OPM Retirement Backlog Slashed By Over 5% in February

Fewer incoming retirement claims than in past years and faster processing times helped slash the OPM retirement backlog in February 2023.

The OPM retirement backlog dropped by nearly 5.5% last month, going from 24,858 at the end of January to 23,500 at the end of February 2023.

The Office of Personnel Management also dramatically improved processing times in February, taking only 65 days on average to process retirement claims. In January, the figure was 93 days, so this is an improvement of 30%.

OPM received 9,562 new retirement claims last month, 23% fewer than in January (12,404). It processed 10,920 claims in February, thereby allowing OPM to cut the backlog down to 23,500, a reduction of 1,358 claims over January.

Despite last month’s progress on the OPM retirement backlog, it still remains at a higher level than it has been in past years and is well above OPM’s stated goal of 13,000. In 2020 for instance, the backlog got down to 17,432 in June, and in June 2017 it was 14,530.

February is normally the second busiest month of the year for incoming retirement claims at the Office of Personnel Management, second only to January. However, February 2023 turned out to be less busy than in some past years in terms of incoming retirement claims. The table below shows how February 2023 compares to past years.

Claims ReceivedClaims ProcessedTotal Backlog
February 20239,56210,92023,500
February 202212,2418,12435,424
February 20217,4958,00326,460
February 20209,2739,62723,629
February 201910,79210,54323,370
February 201813,2909,53224,225

Which Agencies Have the Most Errors on Retirement Applications?

Errors on retirement applications are the most common culprit of delaying processing of federal employees’ retirement applications. According to OPM, these are the agencies that have the highest percentages of errors on non-disability retirement application packages:

Agencies% of Cases With Errors
Department of Health and Human Services42
Department of Justice32
Department of Defense31
Department of Homeland Security31
Department of State29

These agencies have the fewest errors:

Agency% of Cases With Errors
Social Security Administration14
General Services Administration7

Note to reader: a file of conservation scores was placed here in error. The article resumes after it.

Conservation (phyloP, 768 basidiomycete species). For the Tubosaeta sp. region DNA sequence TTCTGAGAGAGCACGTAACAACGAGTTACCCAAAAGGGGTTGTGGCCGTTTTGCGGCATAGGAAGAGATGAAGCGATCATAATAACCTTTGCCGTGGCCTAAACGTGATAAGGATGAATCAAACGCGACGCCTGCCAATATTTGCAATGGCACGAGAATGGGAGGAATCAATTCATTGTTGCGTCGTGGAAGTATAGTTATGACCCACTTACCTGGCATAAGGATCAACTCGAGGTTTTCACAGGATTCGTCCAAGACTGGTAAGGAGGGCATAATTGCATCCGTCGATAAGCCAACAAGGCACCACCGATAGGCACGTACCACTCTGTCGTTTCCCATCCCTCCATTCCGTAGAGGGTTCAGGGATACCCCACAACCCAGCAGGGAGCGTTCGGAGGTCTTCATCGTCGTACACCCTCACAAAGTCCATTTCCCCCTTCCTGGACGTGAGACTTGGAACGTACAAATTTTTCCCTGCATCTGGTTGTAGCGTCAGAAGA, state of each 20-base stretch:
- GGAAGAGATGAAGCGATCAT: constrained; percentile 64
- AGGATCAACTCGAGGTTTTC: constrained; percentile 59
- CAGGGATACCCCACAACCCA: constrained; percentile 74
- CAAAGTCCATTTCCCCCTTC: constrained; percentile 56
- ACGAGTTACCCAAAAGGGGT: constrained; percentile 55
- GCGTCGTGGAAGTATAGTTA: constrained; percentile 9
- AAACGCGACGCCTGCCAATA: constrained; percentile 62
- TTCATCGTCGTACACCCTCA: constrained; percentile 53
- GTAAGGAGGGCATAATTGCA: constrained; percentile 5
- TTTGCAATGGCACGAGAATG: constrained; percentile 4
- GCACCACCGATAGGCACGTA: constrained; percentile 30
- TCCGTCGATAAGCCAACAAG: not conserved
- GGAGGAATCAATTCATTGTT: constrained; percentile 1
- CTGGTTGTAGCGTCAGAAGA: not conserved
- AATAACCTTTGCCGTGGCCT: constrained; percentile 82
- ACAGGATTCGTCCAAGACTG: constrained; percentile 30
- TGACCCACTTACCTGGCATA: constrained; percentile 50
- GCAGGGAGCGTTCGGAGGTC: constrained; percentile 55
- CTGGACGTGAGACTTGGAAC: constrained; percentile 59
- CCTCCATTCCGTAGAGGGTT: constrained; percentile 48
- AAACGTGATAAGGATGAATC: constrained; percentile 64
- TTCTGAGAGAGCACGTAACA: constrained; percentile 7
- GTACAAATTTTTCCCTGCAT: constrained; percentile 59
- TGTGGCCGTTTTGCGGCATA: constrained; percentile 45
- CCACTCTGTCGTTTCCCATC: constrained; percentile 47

United States Postal Service7
Joint Payroll Office6
National Aeronautics and Space Administration6

The governmentwide error rate is 21%. All of the above figures are as of the end of February 2023.

Horizontal bar graph showing the percentages of retirement application errors for large federal agencies as of February 2023
Percentages of non-disability retirement application errors rates by agency as of February 2023

How Can Federal Employees Avoid Processing Delays on Their Retirement Applications?

According to OPM, the best way for federal employees to avoid processing delays with their retirement applications is to ensure that they submit a “healthy” retirement application package. This means that the application is complete and free from errors. It is also best to begin the application process as early as possible.

OPM states, “You can help reduce delays in processing by submitting your application in advance and by making sure your Official Personnel Folder (OPF) is complete. If you submit your paperwork early, your personnel and payroll offices will be able to complete their action before your retirement date.”

OPM Retirement Backlog Processing Status – February 2023

MonthClaims ReceivedClaims ProcessedInventory (Steady state goal is 13,000)Monthly Average Processing Time in DaysFYTD Average Processing Time in Days

Disability determinations are included in the pending number after approval. Average Processing Time in Days represents the number of days starting when OPM receives the retirement application through final adjudication.

*Initial retirement cases produced in less than 60 days, on average took 27 days to complete; whereas cases that were produced in more than 60 days, on average, took 135 days to complete.

About the Author

Ian Smith is one of the co-founders of FedSmith.com. He has over 20 years of combined experience in media and government services, having worked at two government contracting firms and an online news and web development company prior to his current role at FedSmith.